The manifesto of English romanticism
W. thought that the poetry should be free by rules than didn’t accept the standard of 18th-century of poetry. Infact, in his preface we have his ideas of poetry. It should deal with everyday situation and with humble and rural people than with a simple language. The raison is that in this way the poet was more direct, nearer to his passions.
Man and natural world
In his poetry he speaks about the relationship between the world and human consciousness. He says that the nature influences his emotions and sensations, than man couldn’t exists without nature. Infact man and nature are connected.
The importance of the senses and of memory
Nature can influence also our perceptions. Infact W. says that we perceive the power of nature with our sense. He was influenced by David Hartley in his belief that there are three stages of the development of human mind that are the stages of man: childhood, youth and adulthood. Childhood is the most important stage because when we are young we see the nature and live in it, so we remember its in future. So the memory is important in growth of man.
The poet’s task and his style
The poet become a teacher infact teaches men how to understand his feelings and how find his emotions and truths. W. use a simple form and rhymes with short lines. He writes above all sonnet, odes, ballads and lyrics.

Byron has a strange life and his poetry and his life were Romantic spirit. He was born in an aristocratic family and became to write to Trinity College in Cambridge, his first poem was “Hours of Idleness” that was criticised so he replied with “English Bards and Scoth Reviewers”. He travelled in most place of Europe and did much experience that was told in his poems. His masterpiece was Don Juan a mock epic poem. He died in Missolongi and his heart is buried in Greece instead his body in England, in family tomb.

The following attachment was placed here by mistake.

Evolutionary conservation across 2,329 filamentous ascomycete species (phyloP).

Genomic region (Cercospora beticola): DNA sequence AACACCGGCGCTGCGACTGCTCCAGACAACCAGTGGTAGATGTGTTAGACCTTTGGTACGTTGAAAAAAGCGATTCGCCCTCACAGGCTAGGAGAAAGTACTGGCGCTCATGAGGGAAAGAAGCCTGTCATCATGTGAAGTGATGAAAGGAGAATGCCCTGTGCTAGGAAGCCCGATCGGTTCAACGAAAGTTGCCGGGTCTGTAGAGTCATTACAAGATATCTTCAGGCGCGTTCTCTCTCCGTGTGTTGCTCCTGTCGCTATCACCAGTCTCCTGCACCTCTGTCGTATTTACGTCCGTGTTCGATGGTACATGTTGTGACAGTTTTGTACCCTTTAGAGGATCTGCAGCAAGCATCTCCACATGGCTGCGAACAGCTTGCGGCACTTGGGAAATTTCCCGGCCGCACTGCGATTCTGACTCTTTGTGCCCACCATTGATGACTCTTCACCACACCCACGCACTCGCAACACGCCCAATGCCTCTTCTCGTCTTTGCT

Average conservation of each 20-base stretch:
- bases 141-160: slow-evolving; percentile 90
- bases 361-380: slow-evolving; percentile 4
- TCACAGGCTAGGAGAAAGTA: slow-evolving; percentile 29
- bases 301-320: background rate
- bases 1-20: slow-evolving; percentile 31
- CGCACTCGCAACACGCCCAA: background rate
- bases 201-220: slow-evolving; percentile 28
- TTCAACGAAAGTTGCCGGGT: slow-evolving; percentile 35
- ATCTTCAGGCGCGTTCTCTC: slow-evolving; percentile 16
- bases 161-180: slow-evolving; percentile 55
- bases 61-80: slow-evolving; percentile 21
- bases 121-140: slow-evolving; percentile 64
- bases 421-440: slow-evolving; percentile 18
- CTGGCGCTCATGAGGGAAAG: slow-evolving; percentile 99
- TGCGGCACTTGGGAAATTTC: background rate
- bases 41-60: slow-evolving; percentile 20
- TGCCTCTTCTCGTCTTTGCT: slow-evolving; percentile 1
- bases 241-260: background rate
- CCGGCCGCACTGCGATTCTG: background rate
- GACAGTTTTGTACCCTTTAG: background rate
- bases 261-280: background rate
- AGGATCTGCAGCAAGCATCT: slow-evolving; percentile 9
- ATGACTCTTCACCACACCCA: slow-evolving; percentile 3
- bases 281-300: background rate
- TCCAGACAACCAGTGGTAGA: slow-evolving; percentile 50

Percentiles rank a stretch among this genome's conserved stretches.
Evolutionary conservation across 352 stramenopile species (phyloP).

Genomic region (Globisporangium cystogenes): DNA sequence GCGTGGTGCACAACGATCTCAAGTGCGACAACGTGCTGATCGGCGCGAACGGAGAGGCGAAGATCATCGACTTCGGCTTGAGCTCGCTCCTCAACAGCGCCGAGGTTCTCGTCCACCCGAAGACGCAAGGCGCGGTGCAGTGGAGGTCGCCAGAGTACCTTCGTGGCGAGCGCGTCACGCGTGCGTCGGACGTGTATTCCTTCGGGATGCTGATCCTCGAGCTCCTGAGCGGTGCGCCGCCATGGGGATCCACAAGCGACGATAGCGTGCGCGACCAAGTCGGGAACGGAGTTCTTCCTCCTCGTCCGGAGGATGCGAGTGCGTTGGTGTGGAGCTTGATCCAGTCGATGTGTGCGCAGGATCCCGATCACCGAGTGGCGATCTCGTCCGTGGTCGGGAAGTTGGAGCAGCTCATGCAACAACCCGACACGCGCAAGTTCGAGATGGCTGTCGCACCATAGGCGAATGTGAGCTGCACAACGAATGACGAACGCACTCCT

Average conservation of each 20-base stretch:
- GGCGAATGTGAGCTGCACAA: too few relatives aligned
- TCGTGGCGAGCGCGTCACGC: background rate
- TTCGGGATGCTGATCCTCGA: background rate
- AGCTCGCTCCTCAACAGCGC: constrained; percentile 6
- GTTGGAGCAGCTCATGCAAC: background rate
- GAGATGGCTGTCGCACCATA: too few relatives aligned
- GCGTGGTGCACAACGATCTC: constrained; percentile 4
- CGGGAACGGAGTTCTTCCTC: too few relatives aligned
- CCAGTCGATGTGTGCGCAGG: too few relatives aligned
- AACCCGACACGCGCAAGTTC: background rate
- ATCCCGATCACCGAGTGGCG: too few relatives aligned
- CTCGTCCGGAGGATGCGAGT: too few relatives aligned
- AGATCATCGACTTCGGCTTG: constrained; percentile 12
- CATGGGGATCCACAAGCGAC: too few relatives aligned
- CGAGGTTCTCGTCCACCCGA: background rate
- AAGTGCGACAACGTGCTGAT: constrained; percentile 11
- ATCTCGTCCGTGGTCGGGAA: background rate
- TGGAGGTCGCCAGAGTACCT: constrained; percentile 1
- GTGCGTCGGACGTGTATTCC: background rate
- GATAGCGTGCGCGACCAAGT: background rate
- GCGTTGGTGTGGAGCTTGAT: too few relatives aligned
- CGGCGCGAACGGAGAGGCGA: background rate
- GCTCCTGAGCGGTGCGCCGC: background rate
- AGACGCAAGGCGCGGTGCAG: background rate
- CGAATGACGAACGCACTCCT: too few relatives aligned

The “Byronic hero”
B. didn’t consider himself a Romantic poet but was the only English poet that influenced other writers. He created a “Byronic hero” a character with specific features: passionate, moody, restless and mysterious man. He was noble but with rough manners, was handsome but looks hard. Men admire him or envy him; woman can’t resist him but refuse his love.
Byron individualism
The Byronic hero was a complex and contradictory figure. B. himself was a Byronic hero, he wanted that all men were free. Infact isolated himself to a society and said that the poet has to be free by rules and express his feelings. He sees the nature no as a force that can consulate man but it reflect the poet’s feelings.
The poet’s task
The poet was a prophet that creates his world with his ideals of freedom, love and beauty that can destroy enemies.
The style
B. controlled 18th-century poetic diction. He used various metres: the spensieran stanza consisting in eight lines of ten syllables plus one of twelve; the ottava rima consisting eight lines. He used above all a colloquial language